On January 7, 2021, the federal Department of Labor (DOL) published its final rule for determining whether a worker is an independent contractor or an employee for purposes of the Fair Labor Standards Act (FLSA). According to the U.S. Secretary of Labor, the rule will make it "easier to identify employees covered by the Act, while recognizing and respecting the entrepreneurial spirit of workers who choose to pursue the freedoms associated with being an independent contractor." USDOL Press Release 1-6-2021.
The FLSA requires that non-exempt employees be paid at least minimum wage and be paid overtime for every hour over 40 worked in a workweek. But, a worker who performs services as an independent contractor is not entitled to such protections. The DOL and courts have applied an "economic reality" test to determine the appropriate classification of workers under the FLSA. Generally, workers who are in business for themselves are independent contractors whereas workers who are economically dependent on a putative employer are employees. The DOL believes that the new rule reaffirms the "economic reality" test and:
86 Fed. Reg. 1168, Jan. 7, 2021.
The new rule refers to these two factors—the worker’s control over the work and the worker’s opportunity for profit or loss—as "core" factors and explains that, "Given these two core factors’ greater probative value, if they both point towards the same classification, whether employee or independent contractor, there is a substantial likelihood that is the individual’s accurate classification." 86 Fed. Reg. 1168, 1246-1247, Jan. 7, 2021, to be codified at 29 C.F.R. Part 795. The rule delineates three additional factors that may be applied to the determination if the "core" factors don’t point to the same classification. Those factors are:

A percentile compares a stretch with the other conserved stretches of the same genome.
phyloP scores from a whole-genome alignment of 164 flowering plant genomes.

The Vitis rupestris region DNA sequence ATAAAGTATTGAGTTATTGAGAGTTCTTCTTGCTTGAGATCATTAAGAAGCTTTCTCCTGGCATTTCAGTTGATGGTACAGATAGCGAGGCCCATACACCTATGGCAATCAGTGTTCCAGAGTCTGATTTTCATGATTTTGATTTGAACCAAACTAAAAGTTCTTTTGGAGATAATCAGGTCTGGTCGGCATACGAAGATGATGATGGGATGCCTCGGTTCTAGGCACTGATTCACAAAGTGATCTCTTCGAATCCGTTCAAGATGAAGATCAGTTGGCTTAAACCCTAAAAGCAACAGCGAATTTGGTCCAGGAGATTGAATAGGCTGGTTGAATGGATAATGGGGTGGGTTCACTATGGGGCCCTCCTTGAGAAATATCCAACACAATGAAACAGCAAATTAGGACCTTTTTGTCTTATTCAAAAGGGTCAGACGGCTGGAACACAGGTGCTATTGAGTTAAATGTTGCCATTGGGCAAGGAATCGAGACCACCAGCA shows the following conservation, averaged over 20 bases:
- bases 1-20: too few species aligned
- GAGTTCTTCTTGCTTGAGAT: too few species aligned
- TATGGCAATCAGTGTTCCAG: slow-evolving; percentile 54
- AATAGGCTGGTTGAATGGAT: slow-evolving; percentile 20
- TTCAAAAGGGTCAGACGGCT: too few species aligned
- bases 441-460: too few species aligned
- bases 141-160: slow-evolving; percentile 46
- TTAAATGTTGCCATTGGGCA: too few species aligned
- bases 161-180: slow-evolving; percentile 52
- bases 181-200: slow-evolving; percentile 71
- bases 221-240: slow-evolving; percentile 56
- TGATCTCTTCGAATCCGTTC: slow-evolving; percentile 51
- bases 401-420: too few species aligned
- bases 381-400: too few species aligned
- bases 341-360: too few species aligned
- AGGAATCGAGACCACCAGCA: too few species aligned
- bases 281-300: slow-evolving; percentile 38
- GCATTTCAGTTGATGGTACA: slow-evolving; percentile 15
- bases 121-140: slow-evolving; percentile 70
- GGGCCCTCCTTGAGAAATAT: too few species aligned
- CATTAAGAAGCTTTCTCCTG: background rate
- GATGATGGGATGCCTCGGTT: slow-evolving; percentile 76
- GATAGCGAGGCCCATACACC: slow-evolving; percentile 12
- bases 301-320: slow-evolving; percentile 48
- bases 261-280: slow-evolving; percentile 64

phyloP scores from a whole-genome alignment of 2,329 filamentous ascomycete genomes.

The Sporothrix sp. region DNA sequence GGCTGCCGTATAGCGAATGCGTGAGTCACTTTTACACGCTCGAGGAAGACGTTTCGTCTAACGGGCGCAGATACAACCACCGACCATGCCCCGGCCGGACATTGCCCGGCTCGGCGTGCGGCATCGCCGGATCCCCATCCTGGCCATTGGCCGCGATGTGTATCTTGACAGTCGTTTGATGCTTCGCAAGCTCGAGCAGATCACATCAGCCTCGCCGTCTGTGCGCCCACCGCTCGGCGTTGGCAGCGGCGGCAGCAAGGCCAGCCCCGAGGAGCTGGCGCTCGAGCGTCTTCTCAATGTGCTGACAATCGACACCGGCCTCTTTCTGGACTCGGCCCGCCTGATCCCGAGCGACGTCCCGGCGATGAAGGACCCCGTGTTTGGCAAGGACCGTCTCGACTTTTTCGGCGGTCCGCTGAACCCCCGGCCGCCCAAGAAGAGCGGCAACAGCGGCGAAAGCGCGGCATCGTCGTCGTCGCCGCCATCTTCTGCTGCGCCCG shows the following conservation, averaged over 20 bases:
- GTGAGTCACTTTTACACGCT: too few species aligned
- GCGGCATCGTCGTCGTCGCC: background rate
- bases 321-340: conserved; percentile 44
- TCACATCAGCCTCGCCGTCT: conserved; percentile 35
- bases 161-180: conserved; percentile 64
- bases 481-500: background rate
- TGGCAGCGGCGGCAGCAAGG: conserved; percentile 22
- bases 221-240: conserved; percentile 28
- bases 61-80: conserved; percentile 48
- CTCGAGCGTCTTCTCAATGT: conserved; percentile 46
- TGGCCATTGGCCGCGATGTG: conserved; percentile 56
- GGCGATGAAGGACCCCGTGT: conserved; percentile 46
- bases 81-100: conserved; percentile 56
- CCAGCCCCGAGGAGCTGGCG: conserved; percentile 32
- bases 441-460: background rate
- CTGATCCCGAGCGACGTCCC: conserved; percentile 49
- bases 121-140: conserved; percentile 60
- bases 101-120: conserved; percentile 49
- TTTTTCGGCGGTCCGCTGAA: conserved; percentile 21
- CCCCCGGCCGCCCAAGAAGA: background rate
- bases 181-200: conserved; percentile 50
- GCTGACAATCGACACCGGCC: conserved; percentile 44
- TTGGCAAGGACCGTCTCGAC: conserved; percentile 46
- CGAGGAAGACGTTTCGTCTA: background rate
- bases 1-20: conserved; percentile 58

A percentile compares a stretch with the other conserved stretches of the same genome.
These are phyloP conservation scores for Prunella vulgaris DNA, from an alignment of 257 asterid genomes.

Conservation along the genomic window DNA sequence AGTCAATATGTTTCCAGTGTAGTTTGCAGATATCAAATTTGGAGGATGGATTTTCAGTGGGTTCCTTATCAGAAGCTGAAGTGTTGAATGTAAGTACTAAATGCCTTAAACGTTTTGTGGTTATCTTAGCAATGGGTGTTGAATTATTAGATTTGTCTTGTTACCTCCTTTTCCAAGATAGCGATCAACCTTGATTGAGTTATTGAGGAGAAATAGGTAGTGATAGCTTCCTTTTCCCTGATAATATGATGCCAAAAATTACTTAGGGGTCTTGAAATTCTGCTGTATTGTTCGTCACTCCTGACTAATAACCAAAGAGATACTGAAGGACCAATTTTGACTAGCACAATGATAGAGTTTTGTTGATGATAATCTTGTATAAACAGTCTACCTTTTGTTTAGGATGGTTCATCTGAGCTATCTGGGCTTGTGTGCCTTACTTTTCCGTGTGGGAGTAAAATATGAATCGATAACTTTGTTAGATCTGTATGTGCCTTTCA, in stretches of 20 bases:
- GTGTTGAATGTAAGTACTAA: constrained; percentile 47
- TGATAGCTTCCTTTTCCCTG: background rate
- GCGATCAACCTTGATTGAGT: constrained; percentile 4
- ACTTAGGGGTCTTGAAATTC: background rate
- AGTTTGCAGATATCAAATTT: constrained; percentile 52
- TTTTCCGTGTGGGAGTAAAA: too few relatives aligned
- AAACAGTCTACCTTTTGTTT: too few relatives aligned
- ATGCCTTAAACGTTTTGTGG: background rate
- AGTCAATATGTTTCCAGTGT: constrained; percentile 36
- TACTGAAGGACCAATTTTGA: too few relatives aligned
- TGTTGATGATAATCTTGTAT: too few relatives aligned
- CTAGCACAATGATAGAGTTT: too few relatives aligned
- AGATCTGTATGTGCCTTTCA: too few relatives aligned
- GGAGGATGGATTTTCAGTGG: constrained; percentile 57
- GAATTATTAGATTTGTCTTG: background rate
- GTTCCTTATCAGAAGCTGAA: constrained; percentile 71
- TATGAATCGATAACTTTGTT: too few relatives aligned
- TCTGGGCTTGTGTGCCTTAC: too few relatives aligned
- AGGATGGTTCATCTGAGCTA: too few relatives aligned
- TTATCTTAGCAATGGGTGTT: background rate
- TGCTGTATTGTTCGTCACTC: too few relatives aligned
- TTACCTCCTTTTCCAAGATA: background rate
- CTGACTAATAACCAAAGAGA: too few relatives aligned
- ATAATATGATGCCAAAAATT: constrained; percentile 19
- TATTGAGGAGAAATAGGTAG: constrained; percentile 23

- The amount of skill required for the work;
- The degree of permanence of the working relationship between the individual and the potential employer; and
- Whether the work is part of an integrated unit of production.
The rule also provides that actual practices of the parties is more relevant than "what may be contractually or theoretically possible." Id.
The new rule applies only to the DOL’s interpretation of worker classification for purposes of the FLSA and would not affect state or local law classification requirements. The rule is scheduled to become effective on March 8, 2021 and, although it may be subject to limitation by the incoming Biden DOL or legal challenge, businesses should consider how the rule might affect their classification of workers.
If you have any questions about this alert, please contact the Smith Anderson lawyer with whom you normally work.